8 April 2000 | Paranoid_Android
Tarantino sees off the backlash
Quentin Tarantino is clearly finding it difficult to follow the phenomenal success of "Reservoir Dogs" and "Pulp Fiction", which made him the hottest writer-director of his generation. In the six years since then this is the only time that he has returned to the directors chair. "Jackie Brown" - his "difficult third film" - seems to be his response to criticism of his first two films that he could only make movies about other movies, but not real life. He cleverly anticipates the backlash by adapting a tightly plotted, character driven Elmore Leonard novel, still set in his familiar world of LA low-lives, but keeping to a minimum his trademark comic-book violence and pop-culture references, while emphasising the novels more mature themes - such as ageing and the feeling of time running out for the middle-aged characters. The result is a slick, interesting, if slightly draggy thriller, which ultimately lacks the freshness and audaciousness of those earlier films.
Tarantino still has his maverick streak though, as displayed in his trusting of Pam Grier to carry the entire movie. The casting of a middle-aged black actress with no box-office clout in the lead role can't have been easy in an industry notorious for it's scant regard for actresses after they reach 30. You can bet that the studios would have at least insisted on the safety of a Sharon Stone or a Demi Moore. But Tarantino, as he did when casting Travolta, stuck to his gut-instinct, and once again it proved an inspired choice. Grier, bringing with her the memories of her 70's blackploitation movies, gives a convincingly tough, wise and sympathetic performance.
Actors love to work with Tarantino because the roles he gives them will be invariably jucier than usual. That is once again the case here, although the casting isn't quite as inspired as it was in "Dogs" or "Pulp" (or "True Romance"). Samuel L. Jackson is reliably good - if hardly stretched - as an unscrupulous hustler who is not as smart as he thinks he is, and Bridget Fonda has fun as his conniving beach babe girlfriend. Robert Forster jumps at the chance to play a role with depth after years in made-for-tv hell. Robert De Niro though, despite providing some amusing moments, is disappointingly wasted as Jackson's dim-witted partner.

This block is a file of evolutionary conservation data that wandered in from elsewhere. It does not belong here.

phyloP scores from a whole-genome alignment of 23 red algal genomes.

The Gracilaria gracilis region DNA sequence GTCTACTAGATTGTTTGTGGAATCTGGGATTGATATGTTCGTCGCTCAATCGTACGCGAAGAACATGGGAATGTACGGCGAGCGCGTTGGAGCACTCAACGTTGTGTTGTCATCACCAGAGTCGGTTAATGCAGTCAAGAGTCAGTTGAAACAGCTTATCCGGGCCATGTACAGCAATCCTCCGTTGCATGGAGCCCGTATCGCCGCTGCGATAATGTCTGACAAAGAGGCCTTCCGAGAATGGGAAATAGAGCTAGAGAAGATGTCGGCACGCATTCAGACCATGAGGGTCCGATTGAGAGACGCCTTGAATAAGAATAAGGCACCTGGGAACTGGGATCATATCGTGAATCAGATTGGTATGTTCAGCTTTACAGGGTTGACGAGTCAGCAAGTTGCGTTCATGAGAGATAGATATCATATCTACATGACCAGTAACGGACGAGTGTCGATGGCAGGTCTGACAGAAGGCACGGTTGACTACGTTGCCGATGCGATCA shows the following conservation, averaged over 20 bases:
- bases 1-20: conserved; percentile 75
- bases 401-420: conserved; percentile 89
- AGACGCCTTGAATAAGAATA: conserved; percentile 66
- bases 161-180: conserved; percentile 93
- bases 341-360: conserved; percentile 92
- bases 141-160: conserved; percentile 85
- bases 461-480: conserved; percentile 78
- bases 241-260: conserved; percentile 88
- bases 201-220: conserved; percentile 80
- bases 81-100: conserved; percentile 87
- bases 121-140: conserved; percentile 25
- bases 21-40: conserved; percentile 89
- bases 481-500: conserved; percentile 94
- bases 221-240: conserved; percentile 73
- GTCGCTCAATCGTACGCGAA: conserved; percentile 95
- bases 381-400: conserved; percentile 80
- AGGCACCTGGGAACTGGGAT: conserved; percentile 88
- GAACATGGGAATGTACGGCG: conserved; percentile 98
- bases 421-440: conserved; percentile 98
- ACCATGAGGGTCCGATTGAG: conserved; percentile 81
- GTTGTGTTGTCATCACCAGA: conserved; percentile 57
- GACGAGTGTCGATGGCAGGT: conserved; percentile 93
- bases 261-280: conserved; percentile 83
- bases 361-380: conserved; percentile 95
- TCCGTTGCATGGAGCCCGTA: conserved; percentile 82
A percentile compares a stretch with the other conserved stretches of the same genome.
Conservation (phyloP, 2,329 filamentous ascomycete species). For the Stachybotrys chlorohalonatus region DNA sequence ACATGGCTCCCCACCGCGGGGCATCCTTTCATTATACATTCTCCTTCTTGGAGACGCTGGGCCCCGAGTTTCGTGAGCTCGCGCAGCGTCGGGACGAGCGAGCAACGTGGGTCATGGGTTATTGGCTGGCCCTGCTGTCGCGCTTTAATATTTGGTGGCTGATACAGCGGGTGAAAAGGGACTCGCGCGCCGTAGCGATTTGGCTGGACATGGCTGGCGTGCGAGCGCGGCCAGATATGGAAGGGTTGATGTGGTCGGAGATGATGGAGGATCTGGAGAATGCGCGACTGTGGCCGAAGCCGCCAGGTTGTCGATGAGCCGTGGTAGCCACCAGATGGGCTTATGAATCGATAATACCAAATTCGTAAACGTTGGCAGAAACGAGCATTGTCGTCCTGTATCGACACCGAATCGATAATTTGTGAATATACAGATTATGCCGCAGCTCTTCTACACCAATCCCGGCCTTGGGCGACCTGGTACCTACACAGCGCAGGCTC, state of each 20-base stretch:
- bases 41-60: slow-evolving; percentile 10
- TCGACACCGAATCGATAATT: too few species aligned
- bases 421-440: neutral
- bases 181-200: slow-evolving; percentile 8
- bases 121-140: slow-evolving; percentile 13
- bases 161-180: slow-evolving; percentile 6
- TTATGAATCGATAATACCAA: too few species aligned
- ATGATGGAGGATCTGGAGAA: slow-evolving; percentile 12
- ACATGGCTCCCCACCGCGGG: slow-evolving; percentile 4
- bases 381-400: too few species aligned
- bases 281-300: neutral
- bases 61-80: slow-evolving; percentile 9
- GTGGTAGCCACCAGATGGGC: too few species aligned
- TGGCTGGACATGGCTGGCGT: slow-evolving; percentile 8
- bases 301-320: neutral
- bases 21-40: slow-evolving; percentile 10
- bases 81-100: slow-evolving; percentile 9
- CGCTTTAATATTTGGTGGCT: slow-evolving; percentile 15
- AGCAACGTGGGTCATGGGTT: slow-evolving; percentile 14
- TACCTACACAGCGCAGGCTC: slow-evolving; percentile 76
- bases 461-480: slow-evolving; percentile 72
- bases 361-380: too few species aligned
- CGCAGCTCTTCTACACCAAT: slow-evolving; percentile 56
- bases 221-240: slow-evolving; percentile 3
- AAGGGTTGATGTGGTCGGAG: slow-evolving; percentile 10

At times this feels like just another thriller, but every now and then Tarantino reminds you what all the fuss was about. Jackson's brutal (off-screen) dispatching of Chris Tucker in the boot of a car, as the camera slowly cranes up into the sky, is masterfully conceived and a scene, which is subtly built up to, involving a teasing Fonda and a p*****-off De Niro is as unexpected and as shocking as anything Tarantino has done before. By refusing to make a Pulp Fiction 2, Tarantino may have missed out on some easy money, but this film has enough to suggest that he will be more than just a flash in the pan.